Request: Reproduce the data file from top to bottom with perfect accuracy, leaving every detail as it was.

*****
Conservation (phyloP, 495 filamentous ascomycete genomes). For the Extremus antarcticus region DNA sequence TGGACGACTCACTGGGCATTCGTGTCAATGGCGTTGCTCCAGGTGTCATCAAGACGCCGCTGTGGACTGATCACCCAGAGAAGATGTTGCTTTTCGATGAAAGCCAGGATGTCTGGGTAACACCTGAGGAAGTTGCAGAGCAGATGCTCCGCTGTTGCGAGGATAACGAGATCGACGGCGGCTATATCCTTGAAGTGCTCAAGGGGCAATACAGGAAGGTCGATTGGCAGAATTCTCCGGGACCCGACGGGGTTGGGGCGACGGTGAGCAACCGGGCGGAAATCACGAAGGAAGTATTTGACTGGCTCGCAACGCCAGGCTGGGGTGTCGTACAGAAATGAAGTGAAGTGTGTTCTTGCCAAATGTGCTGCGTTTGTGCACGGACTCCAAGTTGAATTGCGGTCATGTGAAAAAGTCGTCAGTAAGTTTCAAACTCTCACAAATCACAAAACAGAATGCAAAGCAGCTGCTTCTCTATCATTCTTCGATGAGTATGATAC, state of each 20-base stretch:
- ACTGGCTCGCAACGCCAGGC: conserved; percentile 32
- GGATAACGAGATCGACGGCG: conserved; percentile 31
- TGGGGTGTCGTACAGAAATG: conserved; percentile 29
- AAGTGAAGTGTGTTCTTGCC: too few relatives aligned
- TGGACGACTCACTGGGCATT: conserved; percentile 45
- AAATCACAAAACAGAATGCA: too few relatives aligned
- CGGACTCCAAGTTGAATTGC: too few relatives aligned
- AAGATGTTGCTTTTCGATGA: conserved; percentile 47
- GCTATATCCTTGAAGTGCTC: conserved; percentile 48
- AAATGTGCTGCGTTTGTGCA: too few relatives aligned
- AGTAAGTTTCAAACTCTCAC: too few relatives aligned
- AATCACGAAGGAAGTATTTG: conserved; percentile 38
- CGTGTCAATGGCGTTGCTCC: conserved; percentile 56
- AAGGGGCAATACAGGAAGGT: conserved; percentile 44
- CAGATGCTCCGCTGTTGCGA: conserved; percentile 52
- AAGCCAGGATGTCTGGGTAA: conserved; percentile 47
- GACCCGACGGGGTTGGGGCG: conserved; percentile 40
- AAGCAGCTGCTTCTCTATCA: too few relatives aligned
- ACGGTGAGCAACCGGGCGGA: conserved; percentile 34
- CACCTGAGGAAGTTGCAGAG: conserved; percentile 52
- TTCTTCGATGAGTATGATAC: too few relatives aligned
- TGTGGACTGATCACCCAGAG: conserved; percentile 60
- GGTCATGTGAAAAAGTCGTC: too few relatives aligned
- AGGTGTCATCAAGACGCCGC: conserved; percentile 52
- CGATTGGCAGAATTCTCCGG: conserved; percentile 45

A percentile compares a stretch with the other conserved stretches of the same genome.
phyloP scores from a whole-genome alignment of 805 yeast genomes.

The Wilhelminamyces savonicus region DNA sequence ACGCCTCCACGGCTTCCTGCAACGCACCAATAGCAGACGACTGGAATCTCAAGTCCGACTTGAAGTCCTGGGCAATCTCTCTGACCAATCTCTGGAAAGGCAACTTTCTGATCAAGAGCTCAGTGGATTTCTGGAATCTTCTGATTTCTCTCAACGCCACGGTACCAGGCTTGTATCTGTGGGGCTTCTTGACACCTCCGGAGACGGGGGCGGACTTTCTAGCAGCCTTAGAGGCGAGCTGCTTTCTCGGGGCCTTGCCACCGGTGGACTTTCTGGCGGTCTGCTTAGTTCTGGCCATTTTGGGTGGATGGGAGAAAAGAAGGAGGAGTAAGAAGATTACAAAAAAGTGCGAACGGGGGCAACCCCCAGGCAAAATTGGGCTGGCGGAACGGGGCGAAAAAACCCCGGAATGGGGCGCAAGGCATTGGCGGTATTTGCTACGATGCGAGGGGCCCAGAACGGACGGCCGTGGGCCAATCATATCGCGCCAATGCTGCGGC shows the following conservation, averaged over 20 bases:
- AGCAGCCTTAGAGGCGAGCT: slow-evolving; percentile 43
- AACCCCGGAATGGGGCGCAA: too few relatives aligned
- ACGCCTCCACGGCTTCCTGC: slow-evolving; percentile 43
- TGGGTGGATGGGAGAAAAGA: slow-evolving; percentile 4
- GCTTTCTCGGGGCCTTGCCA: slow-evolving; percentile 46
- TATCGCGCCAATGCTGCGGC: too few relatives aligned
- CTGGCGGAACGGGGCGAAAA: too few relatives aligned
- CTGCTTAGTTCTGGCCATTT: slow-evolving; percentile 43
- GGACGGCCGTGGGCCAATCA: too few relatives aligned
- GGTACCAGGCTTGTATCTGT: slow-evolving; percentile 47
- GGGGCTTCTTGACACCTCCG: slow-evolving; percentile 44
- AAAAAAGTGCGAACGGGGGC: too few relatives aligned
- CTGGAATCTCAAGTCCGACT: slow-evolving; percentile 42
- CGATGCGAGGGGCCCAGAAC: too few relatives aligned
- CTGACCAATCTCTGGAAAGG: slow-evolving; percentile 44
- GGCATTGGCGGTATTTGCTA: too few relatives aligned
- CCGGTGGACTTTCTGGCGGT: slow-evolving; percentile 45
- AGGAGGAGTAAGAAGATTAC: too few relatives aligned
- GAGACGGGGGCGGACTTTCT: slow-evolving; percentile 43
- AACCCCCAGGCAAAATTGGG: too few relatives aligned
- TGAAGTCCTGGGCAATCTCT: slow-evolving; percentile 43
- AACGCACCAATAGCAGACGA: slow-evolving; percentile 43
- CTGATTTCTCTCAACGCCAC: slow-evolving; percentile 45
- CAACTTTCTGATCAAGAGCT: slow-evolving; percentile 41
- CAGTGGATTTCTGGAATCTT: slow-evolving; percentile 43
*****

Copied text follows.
Conservation (phyloP, 495 filamentous ascomycete genomes). For the Extremus antarcticus region DNA sequence TGGACGACTCACTGGGCATTCGTGTCAATGGCGTTGCTCCAGGTGTCATCAAGACGCCGCTGTGGACTGATCACCCAGAGAAGATGTTGCTTTTCGATGAAAGCCAGGATGTCTGGGTAACACCTGAGGAAGTTGCAGAGCAGATGCTCCGCTGTTGCGAGGATAACGAGATCGACGGCGGCTATATCCTTGAAGTGCTCAAGGGGCAATACAGGAAGGTCGATTGGCAGAATTCTCCGGGACCCGACGGGGTTGGGGCGACGGTGAGCAACCGGGCGGAAATCACGAAGGAAGTATTTGACTGGCTCGCAACGCCAGGCTGGGGTGTCGTACAGAAATGAAGTGAAGTGTGTTCTTGCCAAATGTGCTGCGTTTGTGCACGGACTCCAAGTTGAATTGCGGTCATGTGAAAAAGTCGTCAGTAAGTTTCAAACTCTCACAAATCACAAAACAGAATGCAAAGCAGCTGCTTCTCTATCATTCTTCGATGAGTATGATAC, state of each 20-base stretch:
- ACTGGCTCGCAACGCCAGGC: conserved; percentile 32
- GGATAACGAGATCGACGGCG: conserved; percentile 31
- TGGGGTGTCGTACAGAAATG: conserved; percentile 29
- AAGTGAAGTGTGTTCTTGCC: too few relatives aligned
- TGGACGACTCACTGGGCATT: conserved; percentile 45
- AAATCACAAAACAGAATGCA: too few relatives aligned
- CGGACTCCAAGTTGAATTGC: too few relatives aligned
- AAGATGTTGCTTTTCGATGA: conserved; percentile 47
- GCTATATCCTTGAAGTGCTC: conserved; percentile 48
- AAATGTGCTGCGTTTGTGCA: too few relatives aligned
- AGTAAGTTTCAAACTCTCAC: too few relatives aligned
- AATCACGAAGGAAGTATTTG: conserved; percentile 38
- CGTGTCAATGGCGTTGCTCC: conserved; percentile 56
- AAGGGGCAATACAGGAAGGT: conserved; percentile 44
- CAGATGCTCCGCTGTTGCGA: conserved; percentile 52
- AAGCCAGGATGTCTGGGTAA: conserved; percentile 47
- GACCCGACGGGGTTGGGGCG: conserved; percentile 40
- AAGCAGCTGCTTCTCTATCA: too few relatives aligned
- ACGGTGAGCAACCGGGCGGA: conserved; percentile 34
- CACCTGAGGAAGTTGCAGAG: conserved; percentile 52
- TTCTTCGATGAGTATGATAC: too few relatives aligned
- TGTGGACTGATCACCCAGAG: conserved; percentile 60
- GGTCATGTGAAAAAGTCGTC: too few relatives aligned
- AGGTGTCATCAAGACGCCGC: conserved; percentile 52
- CGATTGGCAGAATTCTCCGG: conserved; percentile 45

A percentile compares a stretch with the other conserved stretches of the same genome.
phyloP scores from a whole-genome alignment of 805 yeast genomes.

The Wilhelminamyces savonicus region DNA sequence ACGCCTCCACGGCTTCCTGCAACGCACCAATAGCAGACGACTGGAATCTCAAGTCCGACTTGAAGTCCTGGGCAATCTCTCTGACCAATCTCTGGAAAGGCAACTTTCTGATCAAGAGCTCAGTGGATTTCTGGAATCTTCTGATTTCTCTCAACGCCACGGTACCAGGCTTGTATCTGTGGGGCTTCTTGACACCTCCGGAGACGGGGGCGGACTTTCTAGCAGCCTTAGAGGCGAGCTGCTTTCTCGGGGCCTTGCCACCGGTGGACTTTCTGGCGGTCTGCTTAGTTCTGGCCATTTTGGGTGGATGGGAGAAAAGAAGGAGGAGTAAGAAGATTACAAAAAAGTGCGAACGGGGGCAACCCCCAGGCAAAATTGGGCTGGCGGAACGGGGCGAAAAAACCCCGGAATGGGGCGCAAGGCATTGGCGGTATTTGCTACGATGCGAGGGGCCCAGAACGGACGGCCGTGGGCCAATCATATCGCGCCAATGCTGCGGC shows the following conservation, averaged over 20 bases:
- AGCAGCCTTAGAGGCGAGCT: slow-evolving; percentile 43
- AACCCCGGAATGGGGCGCAA: too few relatives aligned
- ACGCCTCCACGGCTTCCTGC: slow-evolving; percentile 43
- TGGGTGGATGGGAGAAAAGA: slow-evolving; percentile 4
- GCTTTCTCGGGGCCTTGCCA: slow-evolving; percentile 46
- TATCGCGCCAATGCTGCGGC: too few relatives aligned
- CTGGCGGAACGGGGCGAAAA: too few relatives aligned
- CTGCTTAGTTCTGGCCATTT: slow-evolving; percentile 43
- GGACGGCCGTGGGCCAATCA: too few relatives aligned
- GGTACCAGGCTTGTATCTGT: slow-evolving; percentile 47
- GGGGCTTCTTGACACCTCCG: slow-evolving; percentile 44
- AAAAAAGTGCGAACGGGGGC: too few relatives aligned
- CTGGAATCTCAAGTCCGACT: slow-evolving; percentile 42
- CGATGCGAGGGGCCCAGAAC: too few relatives aligned
- CTGACCAATCTCTGGAAAGG: slow-evolving; percentile 44
- GGCATTGGCGGTATTTGCTA: too few relatives aligned
- CCGGTGGACTTTCTGGCGGT: slow-evolving; percentile 45
- AGGAGGAGTAAGAAGATTAC: too few relatives aligned
- GAGACGGGGGCGGACTTTCT: slow-evolving; percentile 43
- AACCCCCAGGCAAAATTGGG: too few relatives aligned
- TGAAGTCCTGGGCAATCTCT: slow-evolving; percentile 43
- AACGCACCAATAGCAGACGA: slow-evolving; percentile 43
- CTGATTTCTCTCAACGCCAC: slow-evolving; percentile 45
- CAACTTTCTGATCAAGAGCT: slow-evolving; percentile 41
- CAGTGGATTTCTGGAATCTT: slow-evolving; percentile 43